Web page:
New Hanover County, NHRMC preparing for possible coronavirus cases
No confirmed cases in county or state
WILMINGTON, N.C. (WECT) - Preparations are underway in New Hanover County to deal with potential impacts from the novel coronavirus in the community.
There are no confirmed cases of coronavirus in New Hanover County or North Carolina, which means the risk of the virus in our community is low.
“We exercise and regularly plan for emerging illnesses and infectious diseases, so we have a framework in place to respond if needed. We are modifying those plans specific to this virus now in case we need it in the future,” said New Hanover County Public Health Preparedness Coordinator Lisa Brown.
Health department officials say it’s still a good idea to practice good hygiene, like a person normally would during flu season.
“Wash your hands, cover your cough and sneezes. If you’re sick, stay home from work. All of those preparedness actions to keep you well during flu season are exactly the same actions that we’re asking everybody to take for all respiratory illnesses including the coronavirus, COVID-19,” Brown said.
New Hanover County Public Health and Emergency Management is in contact with several partners around the region and state to make sure plans are in place in the event COVID-19 impacts the community.
One of those partners, New Hanover Regional Medical Center, is also prepared for potential cases.
“We’ve been meeting for the past several weeks, a multidisciplinary group, trying to coordinate our preparedness for the eventuality of a spread within the United States,” said Dr. Paul Kamitsuka, the chief epidemiologist at NHRMC.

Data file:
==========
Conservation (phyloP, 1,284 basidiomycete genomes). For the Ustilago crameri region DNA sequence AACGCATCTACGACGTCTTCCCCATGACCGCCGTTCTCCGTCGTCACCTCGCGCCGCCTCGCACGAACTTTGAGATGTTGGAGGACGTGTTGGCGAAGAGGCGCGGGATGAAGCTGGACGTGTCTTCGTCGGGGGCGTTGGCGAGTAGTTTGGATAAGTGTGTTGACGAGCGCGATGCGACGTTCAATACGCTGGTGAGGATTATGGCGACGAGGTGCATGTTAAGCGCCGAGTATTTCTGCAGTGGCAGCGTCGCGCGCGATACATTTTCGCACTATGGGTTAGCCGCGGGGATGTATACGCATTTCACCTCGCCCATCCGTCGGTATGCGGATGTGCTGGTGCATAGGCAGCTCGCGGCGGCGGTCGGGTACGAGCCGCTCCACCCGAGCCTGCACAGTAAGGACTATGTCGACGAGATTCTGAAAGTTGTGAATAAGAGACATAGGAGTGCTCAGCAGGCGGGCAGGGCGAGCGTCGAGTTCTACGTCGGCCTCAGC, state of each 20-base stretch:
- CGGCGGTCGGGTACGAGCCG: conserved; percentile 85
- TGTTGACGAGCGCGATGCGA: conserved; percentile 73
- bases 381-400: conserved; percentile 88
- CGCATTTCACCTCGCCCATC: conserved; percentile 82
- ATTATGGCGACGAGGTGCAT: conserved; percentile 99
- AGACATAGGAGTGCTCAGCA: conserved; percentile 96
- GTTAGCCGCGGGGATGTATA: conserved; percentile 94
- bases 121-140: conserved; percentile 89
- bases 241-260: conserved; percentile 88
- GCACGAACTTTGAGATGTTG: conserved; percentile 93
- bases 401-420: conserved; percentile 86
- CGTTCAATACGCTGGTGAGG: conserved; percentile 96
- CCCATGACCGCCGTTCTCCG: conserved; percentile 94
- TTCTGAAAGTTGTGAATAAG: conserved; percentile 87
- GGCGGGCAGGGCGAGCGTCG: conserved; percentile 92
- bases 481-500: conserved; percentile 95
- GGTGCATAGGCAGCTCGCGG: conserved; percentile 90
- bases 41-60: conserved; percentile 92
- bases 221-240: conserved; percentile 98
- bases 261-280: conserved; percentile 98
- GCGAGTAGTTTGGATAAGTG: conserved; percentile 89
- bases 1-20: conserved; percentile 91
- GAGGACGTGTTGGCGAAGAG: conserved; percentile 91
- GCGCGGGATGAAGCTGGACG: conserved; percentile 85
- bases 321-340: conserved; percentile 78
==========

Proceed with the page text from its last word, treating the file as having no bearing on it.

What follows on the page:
Dr. Kamitsuka says the most important things are to make sure the protocols are in place for the isolation of possible patients so we can detect them and make sure personal protective equipment is available in adequate supply.
He says quarantining potential patients wouldn’t be a problem at the hospital.
“We have 52 isolation rooms, which is much more than any other hospitals. These are rooms that are negative pressure -- designed to prevent the spread of isolated patients with diseases like the COVID-19,” said Kamitsuka.
NHRMC’s plans are evolving as more news comes out about the coronavirus.
“We just heard about this case in California, where they had no contact with suspected COVID-19 or traveled to China. This really raises the ante in terms of community spread, which we think is possible and possibly inevitable. We’ll have to see. Much is not known of this virus, so we’re trying to keep on the cutting edge,” said Kamitsuka.
Dr. Kamitsuka believes the risk factor for the United States is still unknown.
“We’ll have to see if other cases arise. One of the issues is that there has been difficulty getting rapid testing of patients. Right now, the only testing kit is from the CDC. Hopefully we’ll get that rapidly disseminated to public health departments around the country so that we’ll be able to confirm diagnoses more quickly.”
Kamitsuka echoed a lot of the county’s advice, wash your hands frequently and cover your cough.
“This virus is spread in a fashion very similar to the flu, as far as we know. The most important thing with flu prevention, in addition to those measures, is to be sure you have received the flu vaccine, so it’s not too late.”
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